(Rated PG-13 for some disturbing images. Filmmakers say that this new live-action “Pinocchio” is being aimed at both children and adults. Opens Friday at Premiere Cinemas & Imax and Cinemark’s Tinseltown 17.)
Co-written and directed by Matteo Garrons, this new version of “Pinocchio” also is based on the 1883 book “The Adventures of Pinocchio” by Italian author Carlo Collodi. Child actor Federico Islapi has the title role — and Oscar winner (“Life Is Beautiful”) Roberto Benigni, who filmed an atrocious version of “Pinocchio” in 2002, this time has the role of Gepetto.
The film is a passion project by Garrons, who says he developed the first movie storyboard at age 6.
The movie is all live action. Most characters, including Pinocchio, were created through prosthetic makeup. There are no computer graphic images.
This “Pinocchio” was filmed in Italian. There are no subtitles; rather it was dubbed into English.
Personally, after Benigni cast himself as Pinocchio in a self-directed 2002 version, I would have been reluctant about allowing him near the story again.
However, Garrons’ new prosthetic “Pinocchio” was critically acclaimed in his home country. Positive reviews were a precursor to award nominations in Italy.
Filmed in 2019, Garrons’ “Pinocchio” received 15 nominations at the 2020 David di Donatello Awards. It would win five awards for Best Sets & Production Design, Best Costumes, Best Makeup, Best Hair Design and Best Visual Effects.
The final offering is not in local theaters.
(Rated PG for thematic elements and some language. Only on Disney+)
Jamie Foxx (pictured above), Oscar-winning star of “Ray,” supplies the voice of a piano instructor who quietly longs to be a professional jazz musician.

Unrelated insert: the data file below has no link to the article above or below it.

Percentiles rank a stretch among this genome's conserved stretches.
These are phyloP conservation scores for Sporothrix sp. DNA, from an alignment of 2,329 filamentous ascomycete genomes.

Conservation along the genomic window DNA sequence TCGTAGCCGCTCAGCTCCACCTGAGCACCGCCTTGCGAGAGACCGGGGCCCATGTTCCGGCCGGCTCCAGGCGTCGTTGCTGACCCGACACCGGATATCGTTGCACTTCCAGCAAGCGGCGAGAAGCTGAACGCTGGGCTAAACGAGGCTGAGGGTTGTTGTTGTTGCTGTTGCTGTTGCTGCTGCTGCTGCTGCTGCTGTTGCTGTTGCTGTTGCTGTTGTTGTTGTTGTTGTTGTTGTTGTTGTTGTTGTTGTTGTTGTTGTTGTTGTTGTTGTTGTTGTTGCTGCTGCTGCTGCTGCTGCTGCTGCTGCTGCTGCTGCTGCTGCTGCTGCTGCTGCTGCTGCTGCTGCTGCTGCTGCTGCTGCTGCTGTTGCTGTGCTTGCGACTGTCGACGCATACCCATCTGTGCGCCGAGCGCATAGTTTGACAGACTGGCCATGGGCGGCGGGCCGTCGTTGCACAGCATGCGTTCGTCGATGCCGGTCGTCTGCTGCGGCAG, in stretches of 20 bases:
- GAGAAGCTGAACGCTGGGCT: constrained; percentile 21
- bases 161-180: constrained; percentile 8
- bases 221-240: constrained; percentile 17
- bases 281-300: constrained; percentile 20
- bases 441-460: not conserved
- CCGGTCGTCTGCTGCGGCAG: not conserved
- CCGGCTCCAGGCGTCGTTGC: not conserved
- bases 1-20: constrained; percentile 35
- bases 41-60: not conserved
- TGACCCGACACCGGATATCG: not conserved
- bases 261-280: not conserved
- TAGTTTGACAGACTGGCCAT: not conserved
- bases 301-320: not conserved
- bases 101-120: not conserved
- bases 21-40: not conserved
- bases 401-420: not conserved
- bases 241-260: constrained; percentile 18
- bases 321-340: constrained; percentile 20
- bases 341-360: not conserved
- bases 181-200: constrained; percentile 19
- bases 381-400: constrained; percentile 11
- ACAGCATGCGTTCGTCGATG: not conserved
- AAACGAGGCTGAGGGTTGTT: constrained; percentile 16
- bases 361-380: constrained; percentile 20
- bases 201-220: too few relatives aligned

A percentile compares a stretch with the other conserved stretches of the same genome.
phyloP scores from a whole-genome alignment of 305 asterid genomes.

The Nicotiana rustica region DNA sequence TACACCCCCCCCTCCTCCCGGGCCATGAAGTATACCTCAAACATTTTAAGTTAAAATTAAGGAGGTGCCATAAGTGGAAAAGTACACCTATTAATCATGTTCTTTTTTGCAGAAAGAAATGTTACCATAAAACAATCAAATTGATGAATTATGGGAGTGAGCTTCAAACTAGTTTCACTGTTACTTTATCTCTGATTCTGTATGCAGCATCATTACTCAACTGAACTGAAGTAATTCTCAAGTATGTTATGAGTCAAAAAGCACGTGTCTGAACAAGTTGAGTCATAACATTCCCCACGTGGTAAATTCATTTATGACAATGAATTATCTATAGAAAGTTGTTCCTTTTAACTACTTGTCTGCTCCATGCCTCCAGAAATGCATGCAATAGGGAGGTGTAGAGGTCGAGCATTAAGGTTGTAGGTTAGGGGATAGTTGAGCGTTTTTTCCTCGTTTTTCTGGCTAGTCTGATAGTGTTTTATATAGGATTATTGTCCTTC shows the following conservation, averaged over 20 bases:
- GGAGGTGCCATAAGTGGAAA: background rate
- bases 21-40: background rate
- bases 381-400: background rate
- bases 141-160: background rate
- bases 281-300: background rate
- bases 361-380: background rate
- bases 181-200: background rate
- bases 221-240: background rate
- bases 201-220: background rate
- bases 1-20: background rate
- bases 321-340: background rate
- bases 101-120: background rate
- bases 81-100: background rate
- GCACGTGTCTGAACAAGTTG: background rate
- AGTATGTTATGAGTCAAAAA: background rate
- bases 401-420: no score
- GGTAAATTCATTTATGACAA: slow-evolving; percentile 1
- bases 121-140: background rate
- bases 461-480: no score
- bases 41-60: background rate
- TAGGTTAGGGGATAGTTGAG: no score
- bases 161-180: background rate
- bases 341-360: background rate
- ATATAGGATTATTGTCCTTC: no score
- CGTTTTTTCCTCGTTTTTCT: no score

The film had been announced as this year’s holiday theatrical release from Pixar Films, distributed by Disney and co-directed by the celebrated Pete Docter.
Docter joined John Lasseter and Brad Bird as one of the magic men at Pixar, which creates animation by ensemble. Docter has won or been nominated for the creation of countless animated projects.
Looking only at the Academy Awards, Docter was one of three key writers responsible for the first two “Two Story” films and “Wall-E.” He was nominated for eight Oscars and won two. He either directed or co-directed “Monsters Inc.,” “Up,” “Inside Out” and “Soul.”
Thus far, “Soul” appears to be the motion picture to beat in the category of Best Animated Film.
However, it was decided “Soul” would not open “day-and-date” – the industry phrase for sharing the same release date with one or multiple movie theater chains.
Instead, “Soul” opens on Christmas Day for free – but only on the Disney+ streaming television channel.
It joins the live-action “Mulan,” which opened Sept. 4 for a one-time fee strictly on Disney+, then was made available to Disney+ subscribers at no further charge on Dec. 4.